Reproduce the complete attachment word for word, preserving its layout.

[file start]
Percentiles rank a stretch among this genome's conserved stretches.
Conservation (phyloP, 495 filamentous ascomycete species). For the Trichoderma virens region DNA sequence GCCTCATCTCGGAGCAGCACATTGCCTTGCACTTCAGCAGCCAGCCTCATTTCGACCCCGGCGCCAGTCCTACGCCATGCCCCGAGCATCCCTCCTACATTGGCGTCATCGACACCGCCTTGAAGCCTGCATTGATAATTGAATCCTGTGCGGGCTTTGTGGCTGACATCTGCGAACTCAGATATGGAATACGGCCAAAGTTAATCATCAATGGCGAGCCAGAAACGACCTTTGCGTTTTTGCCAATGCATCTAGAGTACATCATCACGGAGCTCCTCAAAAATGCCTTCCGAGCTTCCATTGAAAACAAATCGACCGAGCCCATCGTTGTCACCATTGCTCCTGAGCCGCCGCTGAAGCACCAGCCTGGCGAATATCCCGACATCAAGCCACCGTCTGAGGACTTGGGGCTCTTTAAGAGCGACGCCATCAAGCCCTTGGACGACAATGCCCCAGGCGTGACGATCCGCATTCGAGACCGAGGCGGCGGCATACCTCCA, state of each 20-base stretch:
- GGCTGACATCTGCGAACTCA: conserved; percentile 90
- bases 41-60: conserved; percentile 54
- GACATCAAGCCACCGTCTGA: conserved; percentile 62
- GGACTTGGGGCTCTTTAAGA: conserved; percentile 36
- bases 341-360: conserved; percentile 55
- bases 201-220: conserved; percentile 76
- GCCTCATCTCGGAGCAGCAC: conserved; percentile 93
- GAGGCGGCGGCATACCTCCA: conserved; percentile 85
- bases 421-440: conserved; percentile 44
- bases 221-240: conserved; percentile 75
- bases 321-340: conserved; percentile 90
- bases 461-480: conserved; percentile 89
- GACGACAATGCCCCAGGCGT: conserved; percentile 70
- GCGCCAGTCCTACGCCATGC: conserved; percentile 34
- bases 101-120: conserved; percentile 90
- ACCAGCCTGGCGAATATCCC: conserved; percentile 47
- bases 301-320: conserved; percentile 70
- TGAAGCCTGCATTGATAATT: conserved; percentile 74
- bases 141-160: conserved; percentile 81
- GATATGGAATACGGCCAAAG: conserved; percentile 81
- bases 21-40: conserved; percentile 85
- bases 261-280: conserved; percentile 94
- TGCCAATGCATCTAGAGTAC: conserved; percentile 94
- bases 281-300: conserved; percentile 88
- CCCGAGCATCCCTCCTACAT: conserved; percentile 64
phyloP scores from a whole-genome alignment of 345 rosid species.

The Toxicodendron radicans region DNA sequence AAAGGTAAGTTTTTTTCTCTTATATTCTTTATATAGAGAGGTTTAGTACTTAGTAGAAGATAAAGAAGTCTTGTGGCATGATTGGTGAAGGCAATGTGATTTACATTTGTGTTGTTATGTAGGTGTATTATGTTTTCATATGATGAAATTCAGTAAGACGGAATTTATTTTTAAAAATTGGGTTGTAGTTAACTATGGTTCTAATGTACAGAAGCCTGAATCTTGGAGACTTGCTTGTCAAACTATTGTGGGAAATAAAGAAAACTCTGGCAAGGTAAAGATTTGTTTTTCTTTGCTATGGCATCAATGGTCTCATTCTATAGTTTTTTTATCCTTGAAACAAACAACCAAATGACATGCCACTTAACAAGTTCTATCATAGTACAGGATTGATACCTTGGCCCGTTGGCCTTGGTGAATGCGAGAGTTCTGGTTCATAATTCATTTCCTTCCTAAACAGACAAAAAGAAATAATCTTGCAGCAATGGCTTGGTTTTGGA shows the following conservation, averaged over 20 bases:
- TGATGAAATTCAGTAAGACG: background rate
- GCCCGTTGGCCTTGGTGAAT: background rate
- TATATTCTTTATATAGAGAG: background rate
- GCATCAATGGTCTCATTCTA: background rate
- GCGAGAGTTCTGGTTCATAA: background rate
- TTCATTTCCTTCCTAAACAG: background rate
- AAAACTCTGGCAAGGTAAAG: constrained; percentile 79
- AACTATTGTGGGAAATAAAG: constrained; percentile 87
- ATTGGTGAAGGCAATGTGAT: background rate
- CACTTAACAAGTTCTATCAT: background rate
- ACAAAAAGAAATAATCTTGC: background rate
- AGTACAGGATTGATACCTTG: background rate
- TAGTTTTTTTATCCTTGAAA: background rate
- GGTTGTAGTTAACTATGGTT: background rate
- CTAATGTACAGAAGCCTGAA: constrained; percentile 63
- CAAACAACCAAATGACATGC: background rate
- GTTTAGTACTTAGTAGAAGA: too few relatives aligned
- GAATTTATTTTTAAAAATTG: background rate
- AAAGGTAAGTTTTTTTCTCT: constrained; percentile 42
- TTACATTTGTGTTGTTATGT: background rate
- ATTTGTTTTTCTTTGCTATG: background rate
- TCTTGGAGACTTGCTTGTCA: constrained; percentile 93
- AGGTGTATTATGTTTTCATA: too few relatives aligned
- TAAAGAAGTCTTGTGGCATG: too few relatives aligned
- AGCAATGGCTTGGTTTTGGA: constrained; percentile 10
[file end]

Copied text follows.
Percentiles rank a stretch among this genome's conserved stretches.
Conservation (phyloP, 495 filamentous ascomycete species). For the Trichoderma virens region DNA sequence GCCTCATCTCGGAGCAGCACATTGCCTTGCACTTCAGCAGCCAGCCTCATTTCGACCCCGGCGCCAGTCCTACGCCATGCCCCGAGCATCCCTCCTACATTGGCGTCATCGACACCGCCTTGAAGCCTGCATTGATAATTGAATCCTGTGCGGGCTTTGTGGCTGACATCTGCGAACTCAGATATGGAATACGGCCAAAGTTAATCATCAATGGCGAGCCAGAAACGACCTTTGCGTTTTTGCCAATGCATCTAGAGTACATCATCACGGAGCTCCTCAAAAATGCCTTCCGAGCTTCCATTGAAAACAAATCGACCGAGCCCATCGTTGTCACCATTGCTCCTGAGCCGCCGCTGAAGCACCAGCCTGGCGAATATCCCGACATCAAGCCACCGTCTGAGGACTTGGGGCTCTTTAAGAGCGACGCCATCAAGCCCTTGGACGACAATGCCCCAGGCGTGACGATCCGCATTCGAGACCGAGGCGGCGGCATACCTCCA, state of each 20-base stretch:
- GGCTGACATCTGCGAACTCA: conserved; percentile 90
- bases 41-60: conserved; percentile 54
- GACATCAAGCCACCGTCTGA: conserved; percentile 62
- GGACTTGGGGCTCTTTAAGA: conserved; percentile 36
- bases 341-360: conserved; percentile 55
- bases 201-220: conserved; percentile 76
- GCCTCATCTCGGAGCAGCAC: conserved; percentile 93
- GAGGCGGCGGCATACCTCCA: conserved; percentile 85
- bases 421-440: conserved; percentile 44
- bases 221-240: conserved; percentile 75
- bases 321-340: conserved; percentile 90
- bases 461-480: conserved; percentile 89
- GACGACAATGCCCCAGGCGT: conserved; percentile 70
- GCGCCAGTCCTACGCCATGC: conserved; percentile 34
- bases 101-120: conserved; percentile 90
- ACCAGCCTGGCGAATATCCC: conserved; percentile 47
- bases 301-320: conserved; percentile 70
- TGAAGCCTGCATTGATAATT: conserved; percentile 74
- bases 141-160: conserved; percentile 81
- GATATGGAATACGGCCAAAG: conserved; percentile 81
- bases 21-40: conserved; percentile 85
- bases 261-280: conserved; percentile 94
- TGCCAATGCATCTAGAGTAC: conserved; percentile 94
- bases 281-300: conserved; percentile 88
- CCCGAGCATCCCTCCTACAT: conserved; percentile 64
phyloP scores from a whole-genome alignment of 345 rosid species.

The Toxicodendron radicans region DNA sequence AAAGGTAAGTTTTTTTCTCTTATATTCTTTATATAGAGAGGTTTAGTACTTAGTAGAAGATAAAGAAGTCTTGTGGCATGATTGGTGAAGGCAATGTGATTTACATTTGTGTTGTTATGTAGGTGTATTATGTTTTCATATGATGAAATTCAGTAAGACGGAATTTATTTTTAAAAATTGGGTTGTAGTTAACTATGGTTCTAATGTACAGAAGCCTGAATCTTGGAGACTTGCTTGTCAAACTATTGTGGGAAATAAAGAAAACTCTGGCAAGGTAAAGATTTGTTTTTCTTTGCTATGGCATCAATGGTCTCATTCTATAGTTTTTTTATCCTTGAAACAAACAACCAAATGACATGCCACTTAACAAGTTCTATCATAGTACAGGATTGATACCTTGGCCCGTTGGCCTTGGTGAATGCGAGAGTTCTGGTTCATAATTCATTTCCTTCCTAAACAGACAAAAAGAAATAATCTTGCAGCAATGGCTTGGTTTTGGA shows the following conservation, averaged over 20 bases:
- TGATGAAATTCAGTAAGACG: background rate
- GCCCGTTGGCCTTGGTGAAT: background rate
- TATATTCTTTATATAGAGAG: background rate
- GCATCAATGGTCTCATTCTA: background rate
- GCGAGAGTTCTGGTTCATAA: background rate
- TTCATTTCCTTCCTAAACAG: background rate
- AAAACTCTGGCAAGGTAAAG: constrained; percentile 79
- AACTATTGTGGGAAATAAAG: constrained; percentile 87
- ATTGGTGAAGGCAATGTGAT: background rate
- CACTTAACAAGTTCTATCAT: background rate
- ACAAAAAGAAATAATCTTGC: background rate
- AGTACAGGATTGATACCTTG: background rate
- TAGTTTTTTTATCCTTGAAA: background rate
- GGTTGTAGTTAACTATGGTT: background rate
- CTAATGTACAGAAGCCTGAA: constrained; percentile 63
- CAAACAACCAAATGACATGC: background rate
- GTTTAGTACTTAGTAGAAGA: too few relatives aligned
- GAATTTATTTTTAAAAATTG: background rate
- AAAGGTAAGTTTTTTTCTCT: constrained; percentile 42
- TTACATTTGTGTTGTTATGT: background rate
- ATTTGTTTTTCTTTGCTATG: background rate
- TCTTGGAGACTTGCTTGTCA: constrained; percentile 93
- AGGTGTATTATGTTTTCATA: too few relatives aligned
- TAAAGAAGTCTTGTGGCATG: too few relatives aligned
- AGCAATGGCTTGGTTTTGGA: constrained; percentile 10